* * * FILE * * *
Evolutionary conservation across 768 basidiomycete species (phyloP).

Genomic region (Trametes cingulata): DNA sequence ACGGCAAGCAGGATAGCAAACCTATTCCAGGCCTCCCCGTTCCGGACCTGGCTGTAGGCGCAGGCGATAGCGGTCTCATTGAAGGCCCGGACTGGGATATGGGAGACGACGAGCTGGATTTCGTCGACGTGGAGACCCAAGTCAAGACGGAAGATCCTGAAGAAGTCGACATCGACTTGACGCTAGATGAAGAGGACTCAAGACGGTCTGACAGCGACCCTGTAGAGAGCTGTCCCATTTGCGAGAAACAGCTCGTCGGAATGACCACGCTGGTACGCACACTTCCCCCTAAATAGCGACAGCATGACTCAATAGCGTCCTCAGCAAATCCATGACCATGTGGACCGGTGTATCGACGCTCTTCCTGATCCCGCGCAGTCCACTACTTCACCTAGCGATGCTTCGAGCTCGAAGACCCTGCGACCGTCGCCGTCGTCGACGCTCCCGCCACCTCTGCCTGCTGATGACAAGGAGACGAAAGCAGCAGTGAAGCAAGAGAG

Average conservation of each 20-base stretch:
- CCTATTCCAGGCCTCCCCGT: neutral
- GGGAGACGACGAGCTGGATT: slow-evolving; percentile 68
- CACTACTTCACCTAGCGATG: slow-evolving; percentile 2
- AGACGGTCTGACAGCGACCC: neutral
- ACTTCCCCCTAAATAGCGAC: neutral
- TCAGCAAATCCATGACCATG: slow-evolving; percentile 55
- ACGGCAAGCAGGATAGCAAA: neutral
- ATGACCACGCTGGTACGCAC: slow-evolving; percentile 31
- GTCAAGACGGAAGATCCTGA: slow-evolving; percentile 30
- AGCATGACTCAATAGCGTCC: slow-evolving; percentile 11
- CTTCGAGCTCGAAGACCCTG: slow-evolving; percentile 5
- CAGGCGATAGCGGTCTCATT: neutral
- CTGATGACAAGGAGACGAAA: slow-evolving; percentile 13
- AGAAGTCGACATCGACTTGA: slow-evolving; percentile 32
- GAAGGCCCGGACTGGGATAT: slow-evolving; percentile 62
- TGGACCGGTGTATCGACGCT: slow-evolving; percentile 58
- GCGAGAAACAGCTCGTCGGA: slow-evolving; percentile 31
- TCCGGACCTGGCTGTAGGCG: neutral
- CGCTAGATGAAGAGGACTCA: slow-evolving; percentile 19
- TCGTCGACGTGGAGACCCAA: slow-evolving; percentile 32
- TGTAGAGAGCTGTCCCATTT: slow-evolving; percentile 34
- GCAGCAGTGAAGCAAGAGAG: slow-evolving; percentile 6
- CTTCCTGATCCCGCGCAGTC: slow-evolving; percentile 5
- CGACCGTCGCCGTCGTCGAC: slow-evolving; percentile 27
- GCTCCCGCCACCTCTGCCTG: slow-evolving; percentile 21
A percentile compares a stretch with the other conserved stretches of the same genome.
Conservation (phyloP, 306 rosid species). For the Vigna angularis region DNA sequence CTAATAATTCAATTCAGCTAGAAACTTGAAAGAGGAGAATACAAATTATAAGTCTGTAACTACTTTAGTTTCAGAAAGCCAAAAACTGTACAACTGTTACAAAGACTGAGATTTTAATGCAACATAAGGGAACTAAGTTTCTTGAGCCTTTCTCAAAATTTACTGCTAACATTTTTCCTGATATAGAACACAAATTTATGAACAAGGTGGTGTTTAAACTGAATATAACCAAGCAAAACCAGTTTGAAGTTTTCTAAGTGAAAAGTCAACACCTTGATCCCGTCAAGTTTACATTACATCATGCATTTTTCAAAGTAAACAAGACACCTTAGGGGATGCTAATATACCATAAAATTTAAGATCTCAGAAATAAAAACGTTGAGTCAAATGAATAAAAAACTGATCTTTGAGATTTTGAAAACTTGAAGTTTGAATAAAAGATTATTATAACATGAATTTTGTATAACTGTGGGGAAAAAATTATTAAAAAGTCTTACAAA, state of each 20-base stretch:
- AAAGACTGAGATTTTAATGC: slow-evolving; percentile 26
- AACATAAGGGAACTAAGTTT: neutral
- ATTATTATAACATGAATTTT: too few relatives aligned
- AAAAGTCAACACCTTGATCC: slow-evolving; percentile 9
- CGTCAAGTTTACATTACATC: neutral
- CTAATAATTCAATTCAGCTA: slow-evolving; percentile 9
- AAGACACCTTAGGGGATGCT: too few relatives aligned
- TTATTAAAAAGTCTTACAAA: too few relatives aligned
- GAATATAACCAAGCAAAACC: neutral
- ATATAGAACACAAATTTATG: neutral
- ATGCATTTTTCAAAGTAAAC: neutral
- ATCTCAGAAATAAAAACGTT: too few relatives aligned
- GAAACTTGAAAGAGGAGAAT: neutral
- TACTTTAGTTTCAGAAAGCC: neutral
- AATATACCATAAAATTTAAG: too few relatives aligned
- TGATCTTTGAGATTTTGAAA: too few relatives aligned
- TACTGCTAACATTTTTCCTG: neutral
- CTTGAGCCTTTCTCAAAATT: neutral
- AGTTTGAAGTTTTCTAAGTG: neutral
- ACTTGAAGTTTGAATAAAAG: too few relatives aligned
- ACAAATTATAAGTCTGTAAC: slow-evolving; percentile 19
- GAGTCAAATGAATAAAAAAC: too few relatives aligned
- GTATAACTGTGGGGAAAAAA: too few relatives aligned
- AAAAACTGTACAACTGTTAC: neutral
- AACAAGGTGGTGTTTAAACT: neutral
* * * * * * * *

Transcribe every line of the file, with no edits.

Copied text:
Evolutionary conservation across 768 basidiomycete species (phyloP).

Genomic region (Trametes cingulata): DNA sequence ACGGCAAGCAGGATAGCAAACCTATTCCAGGCCTCCCCGTTCCGGACCTGGCTGTAGGCGCAGGCGATAGCGGTCTCATTGAAGGCCCGGACTGGGATATGGGAGACGACGAGCTGGATTTCGTCGACGTGGAGACCCAAGTCAAGACGGAAGATCCTGAAGAAGTCGACATCGACTTGACGCTAGATGAAGAGGACTCAAGACGGTCTGACAGCGACCCTGTAGAGAGCTGTCCCATTTGCGAGAAACAGCTCGTCGGAATGACCACGCTGGTACGCACACTTCCCCCTAAATAGCGACAGCATGACTCAATAGCGTCCTCAGCAAATCCATGACCATGTGGACCGGTGTATCGACGCTCTTCCTGATCCCGCGCAGTCCACTACTTCACCTAGCGATGCTTCGAGCTCGAAGACCCTGCGACCGTCGCCGTCGTCGACGCTCCCGCCACCTCTGCCTGCTGATGACAAGGAGACGAAAGCAGCAGTGAAGCAAGAGAG

Average conservation of each 20-base stretch:
- CCTATTCCAGGCCTCCCCGT: neutral
- GGGAGACGACGAGCTGGATT: slow-evolving; percentile 68
- CACTACTTCACCTAGCGATG: slow-evolving; percentile 2
- AGACGGTCTGACAGCGACCC: neutral
- ACTTCCCCCTAAATAGCGAC: neutral
- TCAGCAAATCCATGACCATG: slow-evolving; percentile 55
- ACGGCAAGCAGGATAGCAAA: neutral
- ATGACCACGCTGGTACGCAC: slow-evolving; percentile 31
- GTCAAGACGGAAGATCCTGA: slow-evolving; percentile 30
- AGCATGACTCAATAGCGTCC: slow-evolving; percentile 11
- CTTCGAGCTCGAAGACCCTG: slow-evolving; percentile 5
- CAGGCGATAGCGGTCTCATT: neutral
- CTGATGACAAGGAGACGAAA: slow-evolving; percentile 13
- AGAAGTCGACATCGACTTGA: slow-evolving; percentile 32
- GAAGGCCCGGACTGGGATAT: slow-evolving; percentile 62
- TGGACCGGTGTATCGACGCT: slow-evolving; percentile 58
- GCGAGAAACAGCTCGTCGGA: slow-evolving; percentile 31
- TCCGGACCTGGCTGTAGGCG: neutral
- CGCTAGATGAAGAGGACTCA: slow-evolving; percentile 19
- TCGTCGACGTGGAGACCCAA: slow-evolving; percentile 32
- TGTAGAGAGCTGTCCCATTT: slow-evolving; percentile 34
- GCAGCAGTGAAGCAAGAGAG: slow-evolving; percentile 6
- CTTCCTGATCCCGCGCAGTC: slow-evolving; percentile 5
- CGACCGTCGCCGTCGTCGAC: slow-evolving; percentile 27
- GCTCCCGCCACCTCTGCCTG: slow-evolving; percentile 21
A percentile compares a stretch with the other conserved stretches of the same genome.
Conservation (phyloP, 306 rosid species). For the Vigna angularis region DNA sequence CTAATAATTCAATTCAGCTAGAAACTTGAAAGAGGAGAATACAAATTATAAGTCTGTAACTACTTTAGTTTCAGAAAGCCAAAAACTGTACAACTGTTACAAAGACTGAGATTTTAATGCAACATAAGGGAACTAAGTTTCTTGAGCCTTTCTCAAAATTTACTGCTAACATTTTTCCTGATATAGAACACAAATTTATGAACAAGGTGGTGTTTAAACTGAATATAACCAAGCAAAACCAGTTTGAAGTTTTCTAAGTGAAAAGTCAACACCTTGATCCCGTCAAGTTTACATTACATCATGCATTTTTCAAAGTAAACAAGACACCTTAGGGGATGCTAATATACCATAAAATTTAAGATCTCAGAAATAAAAACGTTGAGTCAAATGAATAAAAAACTGATCTTTGAGATTTTGAAAACTTGAAGTTTGAATAAAAGATTATTATAACATGAATTTTGTATAACTGTGGGGAAAAAATTATTAAAAAGTCTTACAAA, state of each 20-base stretch:
- AAAGACTGAGATTTTAATGC: slow-evolving; percentile 26
- AACATAAGGGAACTAAGTTT: neutral
- ATTATTATAACATGAATTTT: too few relatives aligned
- AAAAGTCAACACCTTGATCC: slow-evolving; percentile 9
- CGTCAAGTTTACATTACATC: neutral
- CTAATAATTCAATTCAGCTA: slow-evolving; percentile 9
- AAGACACCTTAGGGGATGCT: too few relatives aligned
- TTATTAAAAAGTCTTACAAA: too few relatives aligned
- GAATATAACCAAGCAAAACC: neutral
- ATATAGAACACAAATTTATG: neutral
- ATGCATTTTTCAAAGTAAAC: neutral
- ATCTCAGAAATAAAAACGTT: too few relatives aligned
- GAAACTTGAAAGAGGAGAAT: neutral
- TACTTTAGTTTCAGAAAGCC: neutral
- AATATACCATAAAATTTAAG: too few relatives aligned
- TGATCTTTGAGATTTTGAAA: too few relatives aligned
- TACTGCTAACATTTTTCCTG: neutral
- CTTGAGCCTTTCTCAAAATT: neutral
- AGTTTGAAGTTTTCTAAGTG: neutral
- ACTTGAAGTTTGAATAAAAG: too few relatives aligned
- ACAAATTATAAGTCTGTAAC: slow-evolving; percentile 19
- GAGTCAAATGAATAAAAAAC: too few relatives aligned
- GTATAACTGTGGGGAAAAAA: too few relatives aligned
- AAAAACTGTACAACTGTTAC: neutral
- AACAAGGTGGTGTTTAAACT: neutral